Services for Persons with Print Disabilities
Did you know?
- Print disabilities affect approximately 10% of the Canadian population
- According to the Copyright Act (section 32), a print disability is: a learning, physical or visual disability that impairs a person from reading conventional print.
Alberta public libraries that participate in the network have access to resources that respond to the needs of people with print disabilities. The province, through PLSB, funds access to the National Network for Equitable Library Service (NNELS) and the Centre for Equitable Library Access (CELA) for public libraries. Alberta is the only province currently implanting both NNELS and CELA, the tow national strategies developed to help public libraries serve people with print disabilities. These two organisations offer unique, but complementary, services.
NNELS is a co-operative network building an online digital repository of alternative format titles. NNELS offers its users a record-on-demand service, where the organisation records material requested by users.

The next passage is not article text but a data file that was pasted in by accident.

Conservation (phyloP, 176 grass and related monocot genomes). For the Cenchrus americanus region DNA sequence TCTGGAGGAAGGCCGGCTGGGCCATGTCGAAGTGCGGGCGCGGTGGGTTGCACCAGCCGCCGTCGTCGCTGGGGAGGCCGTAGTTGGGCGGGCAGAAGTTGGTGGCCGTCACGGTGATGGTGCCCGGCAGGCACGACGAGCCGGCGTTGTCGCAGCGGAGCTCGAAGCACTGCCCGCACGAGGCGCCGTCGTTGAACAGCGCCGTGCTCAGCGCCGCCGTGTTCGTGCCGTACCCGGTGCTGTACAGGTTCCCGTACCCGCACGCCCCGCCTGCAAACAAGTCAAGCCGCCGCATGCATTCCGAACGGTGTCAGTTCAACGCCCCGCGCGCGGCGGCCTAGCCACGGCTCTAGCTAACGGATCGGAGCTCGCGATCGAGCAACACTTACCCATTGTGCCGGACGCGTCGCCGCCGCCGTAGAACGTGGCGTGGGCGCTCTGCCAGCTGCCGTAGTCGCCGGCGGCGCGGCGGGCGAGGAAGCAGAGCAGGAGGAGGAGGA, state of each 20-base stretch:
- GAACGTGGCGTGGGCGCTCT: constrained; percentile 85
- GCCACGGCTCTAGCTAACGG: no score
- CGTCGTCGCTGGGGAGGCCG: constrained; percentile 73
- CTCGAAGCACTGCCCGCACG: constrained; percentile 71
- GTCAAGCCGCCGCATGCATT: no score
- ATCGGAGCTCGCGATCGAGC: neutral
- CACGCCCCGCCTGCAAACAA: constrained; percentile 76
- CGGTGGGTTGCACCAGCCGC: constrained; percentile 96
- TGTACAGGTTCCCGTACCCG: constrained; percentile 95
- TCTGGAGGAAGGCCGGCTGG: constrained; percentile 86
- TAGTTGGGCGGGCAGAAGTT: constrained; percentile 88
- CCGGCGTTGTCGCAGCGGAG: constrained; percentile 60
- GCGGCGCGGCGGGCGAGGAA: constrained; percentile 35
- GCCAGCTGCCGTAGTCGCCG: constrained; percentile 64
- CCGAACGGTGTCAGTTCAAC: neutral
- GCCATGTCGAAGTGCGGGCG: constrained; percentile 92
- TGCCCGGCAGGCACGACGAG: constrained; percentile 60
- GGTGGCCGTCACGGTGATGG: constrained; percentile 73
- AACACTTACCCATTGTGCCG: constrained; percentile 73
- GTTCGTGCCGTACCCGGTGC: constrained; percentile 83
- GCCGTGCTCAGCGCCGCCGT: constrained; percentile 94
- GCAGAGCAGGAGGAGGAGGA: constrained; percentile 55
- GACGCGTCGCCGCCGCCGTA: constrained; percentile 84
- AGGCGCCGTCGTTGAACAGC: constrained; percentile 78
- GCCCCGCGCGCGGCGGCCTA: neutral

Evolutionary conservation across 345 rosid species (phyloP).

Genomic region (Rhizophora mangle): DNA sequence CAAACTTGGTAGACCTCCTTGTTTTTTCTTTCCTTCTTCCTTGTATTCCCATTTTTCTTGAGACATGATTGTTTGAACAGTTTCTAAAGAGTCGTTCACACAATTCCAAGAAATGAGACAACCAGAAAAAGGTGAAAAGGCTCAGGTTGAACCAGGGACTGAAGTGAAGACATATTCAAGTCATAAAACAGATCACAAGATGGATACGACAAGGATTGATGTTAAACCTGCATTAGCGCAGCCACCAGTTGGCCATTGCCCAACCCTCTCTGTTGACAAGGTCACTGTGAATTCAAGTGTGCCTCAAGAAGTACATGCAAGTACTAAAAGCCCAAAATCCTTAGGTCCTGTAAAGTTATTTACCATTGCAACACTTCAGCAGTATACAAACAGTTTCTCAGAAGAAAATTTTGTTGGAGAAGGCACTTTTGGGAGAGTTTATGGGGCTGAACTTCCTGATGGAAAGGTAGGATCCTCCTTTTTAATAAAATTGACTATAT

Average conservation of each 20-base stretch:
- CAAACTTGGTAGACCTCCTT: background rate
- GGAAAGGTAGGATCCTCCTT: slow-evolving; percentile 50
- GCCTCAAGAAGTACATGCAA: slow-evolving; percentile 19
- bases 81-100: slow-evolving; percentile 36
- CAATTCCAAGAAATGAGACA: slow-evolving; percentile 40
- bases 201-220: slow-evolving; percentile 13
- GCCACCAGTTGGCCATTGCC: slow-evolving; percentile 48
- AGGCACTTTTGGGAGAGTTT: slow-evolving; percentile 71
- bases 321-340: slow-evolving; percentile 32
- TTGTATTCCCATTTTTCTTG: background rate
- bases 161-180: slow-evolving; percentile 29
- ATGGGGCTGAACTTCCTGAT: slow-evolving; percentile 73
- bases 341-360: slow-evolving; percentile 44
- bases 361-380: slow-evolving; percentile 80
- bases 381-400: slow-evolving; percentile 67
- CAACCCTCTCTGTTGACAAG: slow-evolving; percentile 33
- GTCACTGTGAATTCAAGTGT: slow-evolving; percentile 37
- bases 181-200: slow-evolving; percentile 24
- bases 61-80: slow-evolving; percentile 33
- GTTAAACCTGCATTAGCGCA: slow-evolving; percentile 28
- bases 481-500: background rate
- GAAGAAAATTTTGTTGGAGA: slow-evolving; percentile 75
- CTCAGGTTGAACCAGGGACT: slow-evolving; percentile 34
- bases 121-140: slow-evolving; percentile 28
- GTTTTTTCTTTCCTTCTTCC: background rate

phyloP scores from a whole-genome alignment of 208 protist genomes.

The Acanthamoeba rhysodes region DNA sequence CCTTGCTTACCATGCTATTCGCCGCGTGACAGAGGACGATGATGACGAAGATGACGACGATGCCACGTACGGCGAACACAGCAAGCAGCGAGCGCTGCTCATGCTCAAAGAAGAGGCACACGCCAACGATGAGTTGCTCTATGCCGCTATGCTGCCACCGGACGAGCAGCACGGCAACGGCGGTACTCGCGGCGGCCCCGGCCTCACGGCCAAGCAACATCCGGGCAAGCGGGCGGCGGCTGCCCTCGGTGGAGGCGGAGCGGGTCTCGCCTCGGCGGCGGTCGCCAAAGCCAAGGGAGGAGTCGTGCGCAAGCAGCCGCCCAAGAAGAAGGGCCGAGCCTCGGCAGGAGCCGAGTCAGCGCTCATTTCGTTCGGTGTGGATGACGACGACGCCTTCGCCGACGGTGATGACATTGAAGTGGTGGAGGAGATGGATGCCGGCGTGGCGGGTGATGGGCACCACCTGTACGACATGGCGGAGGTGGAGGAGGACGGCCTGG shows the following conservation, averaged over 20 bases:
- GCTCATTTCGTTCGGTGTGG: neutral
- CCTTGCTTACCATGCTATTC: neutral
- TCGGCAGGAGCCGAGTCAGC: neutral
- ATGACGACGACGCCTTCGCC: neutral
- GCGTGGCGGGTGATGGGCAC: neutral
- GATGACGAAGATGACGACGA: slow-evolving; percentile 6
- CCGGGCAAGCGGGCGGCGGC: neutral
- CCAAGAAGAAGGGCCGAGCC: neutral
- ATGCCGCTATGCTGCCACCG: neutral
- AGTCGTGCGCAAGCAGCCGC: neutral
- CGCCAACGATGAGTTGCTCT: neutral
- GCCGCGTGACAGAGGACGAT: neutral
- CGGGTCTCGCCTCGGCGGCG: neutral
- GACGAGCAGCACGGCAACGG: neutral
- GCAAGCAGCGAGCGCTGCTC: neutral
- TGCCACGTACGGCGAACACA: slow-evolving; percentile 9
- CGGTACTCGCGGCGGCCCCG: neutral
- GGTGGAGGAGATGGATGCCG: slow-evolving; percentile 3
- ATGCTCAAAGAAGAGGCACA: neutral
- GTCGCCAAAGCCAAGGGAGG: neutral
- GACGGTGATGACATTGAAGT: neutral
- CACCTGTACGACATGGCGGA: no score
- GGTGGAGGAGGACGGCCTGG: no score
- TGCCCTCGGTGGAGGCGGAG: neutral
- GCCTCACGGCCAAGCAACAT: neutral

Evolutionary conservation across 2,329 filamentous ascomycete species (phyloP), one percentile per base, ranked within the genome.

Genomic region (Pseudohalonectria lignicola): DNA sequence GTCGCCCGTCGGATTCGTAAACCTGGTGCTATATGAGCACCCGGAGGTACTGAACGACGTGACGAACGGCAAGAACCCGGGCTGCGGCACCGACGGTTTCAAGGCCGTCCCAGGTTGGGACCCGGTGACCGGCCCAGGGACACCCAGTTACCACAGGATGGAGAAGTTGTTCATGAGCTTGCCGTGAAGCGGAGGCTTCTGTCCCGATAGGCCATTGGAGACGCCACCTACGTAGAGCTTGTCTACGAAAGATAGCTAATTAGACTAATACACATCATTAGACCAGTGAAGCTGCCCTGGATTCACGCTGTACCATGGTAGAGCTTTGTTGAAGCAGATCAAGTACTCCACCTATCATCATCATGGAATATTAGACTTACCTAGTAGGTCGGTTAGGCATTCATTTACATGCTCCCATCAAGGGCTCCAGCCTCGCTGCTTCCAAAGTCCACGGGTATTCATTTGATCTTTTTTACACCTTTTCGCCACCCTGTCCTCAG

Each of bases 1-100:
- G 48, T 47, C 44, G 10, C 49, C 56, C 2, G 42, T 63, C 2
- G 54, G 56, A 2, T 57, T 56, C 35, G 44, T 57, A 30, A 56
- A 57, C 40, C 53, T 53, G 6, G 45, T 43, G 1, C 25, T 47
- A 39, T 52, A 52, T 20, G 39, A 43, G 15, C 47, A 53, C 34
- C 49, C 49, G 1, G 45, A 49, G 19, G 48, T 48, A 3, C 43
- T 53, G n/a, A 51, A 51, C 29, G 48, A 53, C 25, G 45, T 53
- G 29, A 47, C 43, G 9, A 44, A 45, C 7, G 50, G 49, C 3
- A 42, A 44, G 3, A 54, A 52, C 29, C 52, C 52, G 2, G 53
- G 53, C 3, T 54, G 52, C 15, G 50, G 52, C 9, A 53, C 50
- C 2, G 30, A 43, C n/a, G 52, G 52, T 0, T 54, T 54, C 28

CELA gives public libraries access to 230,000 alternative format titles for provision to library patrons in a variety of formats. Available collections include audio books, magazines, newspapers, and described video in the patron's format of choice.
The Library Service for People with Print Disabilities Operational Policy establishes principles and guidelines for the effective selection of resources to help support Alberta public libraries serve patrons with print disabilities.
As per the Libraries Regulation, public library boards in Alberta are required to create and implement local policy on Provision of Resources for Those Unable to use Conventional Print. For a sample, click here.
Symposium on Public Library Service for People with Print Disabilities
On February 26-27, 2015 the Public Library Service Branch hosted a province-wide Symposium on Public Library Service for People with Print Disabilities. Fifty participants from across Alberta attended and spent the two days immersed in discussion about these services. Guests included librarians, service providers, and people with print disabilities. For an overview of the symposium click here.